Friday, July 30, 2010

Still no transparency on Cabinet conflicts of interest

Back in June, I blogged about John Key's refusal to answer questions about conflicts of interest in his Cabinet. I thought this was unacceptable, so I asked him about it. DPMC refused to answer, on the spurious grounds that it would require "substantial collation and research".

That refusal is currently the subject of a complaint to the Ombudsman. But in the meantime, in the hope of getting at least some information out of them, I narrowed my request, asking specifically for information on the number of times the Prime Minister has been advised in writing of a serious conflict of interest that requires management, and for details on each instance. The number of times this has happened should be relatively small, meaning that DPMC couldn't refuse the request on the grounds that it required substantial collation and research. Some friends of mine made similarly narrow requests, seeking information on explicit declarations of a conflict, not receiving papers, and the transfer of decisions. Again, in a well-managed Cabinet, these should be rare occurrences, meaning no excuse that it was too much hard work.

All of those requests have also been refused. The reason is the same in each case:

No information exists in the form you have requested it. The Official Information Act does not require me to create information. Some information relevant to your request does exist, however, including advice provided by the Cabinet Office to the Prime Minister in his capacity as Chair of Cabinet. I am withholding this advice under [long list of OIA clauses]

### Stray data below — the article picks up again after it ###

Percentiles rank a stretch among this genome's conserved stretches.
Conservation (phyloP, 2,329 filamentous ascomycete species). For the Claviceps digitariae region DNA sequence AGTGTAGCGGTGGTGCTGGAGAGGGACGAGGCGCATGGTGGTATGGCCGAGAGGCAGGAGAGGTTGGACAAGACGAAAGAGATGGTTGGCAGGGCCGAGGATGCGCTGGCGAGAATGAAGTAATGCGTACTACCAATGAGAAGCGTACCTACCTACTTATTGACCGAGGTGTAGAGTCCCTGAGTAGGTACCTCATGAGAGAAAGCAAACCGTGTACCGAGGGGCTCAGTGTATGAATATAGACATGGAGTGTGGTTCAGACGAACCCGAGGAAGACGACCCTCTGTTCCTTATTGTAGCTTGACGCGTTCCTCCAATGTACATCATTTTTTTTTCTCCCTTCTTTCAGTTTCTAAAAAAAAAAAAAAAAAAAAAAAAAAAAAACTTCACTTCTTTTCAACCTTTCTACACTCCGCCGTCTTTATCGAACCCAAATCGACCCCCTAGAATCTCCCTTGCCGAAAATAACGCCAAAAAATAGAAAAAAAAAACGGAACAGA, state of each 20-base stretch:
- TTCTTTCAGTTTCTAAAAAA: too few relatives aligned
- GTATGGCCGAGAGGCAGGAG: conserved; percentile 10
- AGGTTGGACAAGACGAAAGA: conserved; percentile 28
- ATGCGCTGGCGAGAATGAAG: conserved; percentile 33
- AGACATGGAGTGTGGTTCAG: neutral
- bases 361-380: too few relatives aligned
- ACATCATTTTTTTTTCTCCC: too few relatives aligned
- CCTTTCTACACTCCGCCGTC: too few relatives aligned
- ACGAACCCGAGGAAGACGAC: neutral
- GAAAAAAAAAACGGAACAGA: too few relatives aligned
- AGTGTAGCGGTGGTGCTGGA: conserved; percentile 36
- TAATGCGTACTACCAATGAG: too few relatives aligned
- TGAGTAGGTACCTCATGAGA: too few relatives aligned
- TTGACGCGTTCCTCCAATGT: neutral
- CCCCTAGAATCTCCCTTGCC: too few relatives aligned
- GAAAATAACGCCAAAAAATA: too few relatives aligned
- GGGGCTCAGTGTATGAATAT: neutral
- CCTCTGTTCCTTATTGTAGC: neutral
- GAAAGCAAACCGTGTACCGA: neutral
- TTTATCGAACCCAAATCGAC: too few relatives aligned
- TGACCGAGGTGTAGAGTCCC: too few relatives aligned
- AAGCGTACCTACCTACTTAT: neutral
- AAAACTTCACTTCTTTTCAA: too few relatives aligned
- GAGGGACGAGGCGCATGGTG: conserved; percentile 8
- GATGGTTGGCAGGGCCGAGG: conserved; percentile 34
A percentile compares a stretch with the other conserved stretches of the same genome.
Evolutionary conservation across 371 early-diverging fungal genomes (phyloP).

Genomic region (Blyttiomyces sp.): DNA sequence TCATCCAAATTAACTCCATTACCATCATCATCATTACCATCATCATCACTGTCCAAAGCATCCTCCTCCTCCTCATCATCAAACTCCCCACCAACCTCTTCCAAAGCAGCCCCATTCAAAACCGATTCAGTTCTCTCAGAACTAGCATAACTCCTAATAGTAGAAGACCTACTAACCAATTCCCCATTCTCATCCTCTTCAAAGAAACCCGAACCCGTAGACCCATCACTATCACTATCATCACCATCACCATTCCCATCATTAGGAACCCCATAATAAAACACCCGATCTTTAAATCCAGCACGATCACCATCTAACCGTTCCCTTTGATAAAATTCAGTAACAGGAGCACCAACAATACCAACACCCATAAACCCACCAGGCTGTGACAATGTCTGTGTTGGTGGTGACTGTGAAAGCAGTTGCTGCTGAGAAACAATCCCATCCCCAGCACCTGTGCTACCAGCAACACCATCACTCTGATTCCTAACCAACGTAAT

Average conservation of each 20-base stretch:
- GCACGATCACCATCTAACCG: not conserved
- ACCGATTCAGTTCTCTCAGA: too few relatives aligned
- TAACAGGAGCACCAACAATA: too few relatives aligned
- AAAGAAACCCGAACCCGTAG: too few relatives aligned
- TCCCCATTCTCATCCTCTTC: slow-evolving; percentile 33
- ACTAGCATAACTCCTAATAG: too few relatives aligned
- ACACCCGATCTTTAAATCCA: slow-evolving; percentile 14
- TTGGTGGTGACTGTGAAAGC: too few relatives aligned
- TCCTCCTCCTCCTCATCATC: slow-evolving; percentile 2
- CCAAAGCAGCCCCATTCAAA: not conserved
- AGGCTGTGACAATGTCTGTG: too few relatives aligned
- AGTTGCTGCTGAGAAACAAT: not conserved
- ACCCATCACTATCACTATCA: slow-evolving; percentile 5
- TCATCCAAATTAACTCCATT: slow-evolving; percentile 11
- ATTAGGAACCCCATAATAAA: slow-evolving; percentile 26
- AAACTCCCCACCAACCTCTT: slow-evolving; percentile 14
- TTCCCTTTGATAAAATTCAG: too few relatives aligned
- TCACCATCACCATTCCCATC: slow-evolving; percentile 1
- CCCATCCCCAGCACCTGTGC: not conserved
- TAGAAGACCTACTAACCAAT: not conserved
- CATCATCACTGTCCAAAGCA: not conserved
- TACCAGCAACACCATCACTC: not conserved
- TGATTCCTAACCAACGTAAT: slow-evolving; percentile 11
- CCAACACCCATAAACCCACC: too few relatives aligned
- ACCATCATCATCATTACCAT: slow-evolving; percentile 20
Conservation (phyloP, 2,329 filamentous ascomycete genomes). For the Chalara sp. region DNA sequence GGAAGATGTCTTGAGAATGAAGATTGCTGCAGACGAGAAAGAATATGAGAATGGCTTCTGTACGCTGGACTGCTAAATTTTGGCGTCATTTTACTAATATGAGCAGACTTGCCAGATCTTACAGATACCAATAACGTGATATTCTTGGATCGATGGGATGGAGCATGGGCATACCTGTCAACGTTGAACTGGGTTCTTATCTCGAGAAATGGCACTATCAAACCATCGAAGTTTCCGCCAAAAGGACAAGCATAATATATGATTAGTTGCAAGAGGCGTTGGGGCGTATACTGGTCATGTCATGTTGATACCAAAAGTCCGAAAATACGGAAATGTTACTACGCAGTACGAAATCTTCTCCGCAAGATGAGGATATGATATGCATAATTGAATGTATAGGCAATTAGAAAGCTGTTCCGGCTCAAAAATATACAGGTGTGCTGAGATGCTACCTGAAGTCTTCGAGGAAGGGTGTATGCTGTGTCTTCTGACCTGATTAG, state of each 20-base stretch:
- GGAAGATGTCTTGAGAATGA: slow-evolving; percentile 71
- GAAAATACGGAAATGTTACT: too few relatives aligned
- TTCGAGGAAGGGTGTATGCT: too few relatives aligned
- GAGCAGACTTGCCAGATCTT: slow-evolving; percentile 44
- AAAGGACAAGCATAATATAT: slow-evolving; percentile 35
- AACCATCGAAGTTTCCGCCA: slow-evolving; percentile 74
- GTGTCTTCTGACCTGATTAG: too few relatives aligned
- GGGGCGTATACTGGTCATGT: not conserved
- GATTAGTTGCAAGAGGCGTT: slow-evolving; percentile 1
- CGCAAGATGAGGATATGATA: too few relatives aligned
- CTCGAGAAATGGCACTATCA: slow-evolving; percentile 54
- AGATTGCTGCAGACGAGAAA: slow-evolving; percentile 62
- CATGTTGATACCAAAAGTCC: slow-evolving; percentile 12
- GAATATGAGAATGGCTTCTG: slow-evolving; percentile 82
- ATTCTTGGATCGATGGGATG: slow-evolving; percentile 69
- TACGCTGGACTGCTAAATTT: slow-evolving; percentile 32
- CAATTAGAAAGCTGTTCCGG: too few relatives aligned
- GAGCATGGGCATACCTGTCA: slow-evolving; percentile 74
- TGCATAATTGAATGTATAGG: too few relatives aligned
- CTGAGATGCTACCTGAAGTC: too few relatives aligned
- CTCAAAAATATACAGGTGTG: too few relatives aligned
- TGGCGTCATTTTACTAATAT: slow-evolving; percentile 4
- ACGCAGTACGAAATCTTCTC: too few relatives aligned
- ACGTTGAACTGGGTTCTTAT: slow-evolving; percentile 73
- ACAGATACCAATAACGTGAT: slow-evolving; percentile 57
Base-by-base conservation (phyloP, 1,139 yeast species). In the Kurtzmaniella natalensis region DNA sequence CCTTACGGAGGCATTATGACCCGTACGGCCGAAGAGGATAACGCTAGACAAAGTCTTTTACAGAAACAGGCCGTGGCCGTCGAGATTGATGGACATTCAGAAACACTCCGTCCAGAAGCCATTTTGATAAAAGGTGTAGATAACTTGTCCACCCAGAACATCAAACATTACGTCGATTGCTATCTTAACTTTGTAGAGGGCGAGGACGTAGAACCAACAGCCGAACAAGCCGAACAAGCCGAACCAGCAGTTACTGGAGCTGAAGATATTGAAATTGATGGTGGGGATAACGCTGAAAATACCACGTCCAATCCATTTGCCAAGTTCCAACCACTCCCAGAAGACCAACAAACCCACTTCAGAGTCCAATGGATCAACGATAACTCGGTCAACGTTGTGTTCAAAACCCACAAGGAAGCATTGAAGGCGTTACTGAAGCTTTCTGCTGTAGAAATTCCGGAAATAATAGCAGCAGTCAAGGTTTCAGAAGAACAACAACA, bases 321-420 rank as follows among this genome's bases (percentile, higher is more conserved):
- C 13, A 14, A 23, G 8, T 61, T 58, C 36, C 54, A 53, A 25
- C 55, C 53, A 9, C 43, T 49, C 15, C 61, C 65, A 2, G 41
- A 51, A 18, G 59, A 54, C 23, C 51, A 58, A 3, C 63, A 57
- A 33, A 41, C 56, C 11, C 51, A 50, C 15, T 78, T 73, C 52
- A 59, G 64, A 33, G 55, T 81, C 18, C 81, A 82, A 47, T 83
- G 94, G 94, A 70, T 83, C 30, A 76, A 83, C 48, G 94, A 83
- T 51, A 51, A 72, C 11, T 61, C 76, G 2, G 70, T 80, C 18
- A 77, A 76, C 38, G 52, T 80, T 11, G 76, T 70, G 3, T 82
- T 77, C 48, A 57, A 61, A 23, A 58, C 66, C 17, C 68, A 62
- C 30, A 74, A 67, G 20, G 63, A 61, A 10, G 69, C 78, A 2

Bluntly, this is bullshit. DPMC aren't being asked to "create" information. As they admit, the information already exists. What they are being asked to do is collate it. And they have a statutory duty to do so, unless it would impose an unreasonable administrative burden and a charge or extension cannot be agreed. As for the withholding reasons - privacy, confidentiality (yes, whether our Ministers are corrupt is "confidential"), Cabinet collective responsibility, confidential advice and free and frank expression - while some of these reasons may apply to specific cases (if, for example, a conflict was declared on a matter which has not yet been finalised and is therefore still under consideration), they must be assessed on a case-by-case basis and weighed against the public interest in disclosure (which is extremely strong). And there seems to be no good reason for not at least giving the number of occasions such events have occurred.

Naturally, this has resulted in another complaint to the Ombudsman. In the meantime, I have come up with another avenue of attack. Keep watching this space.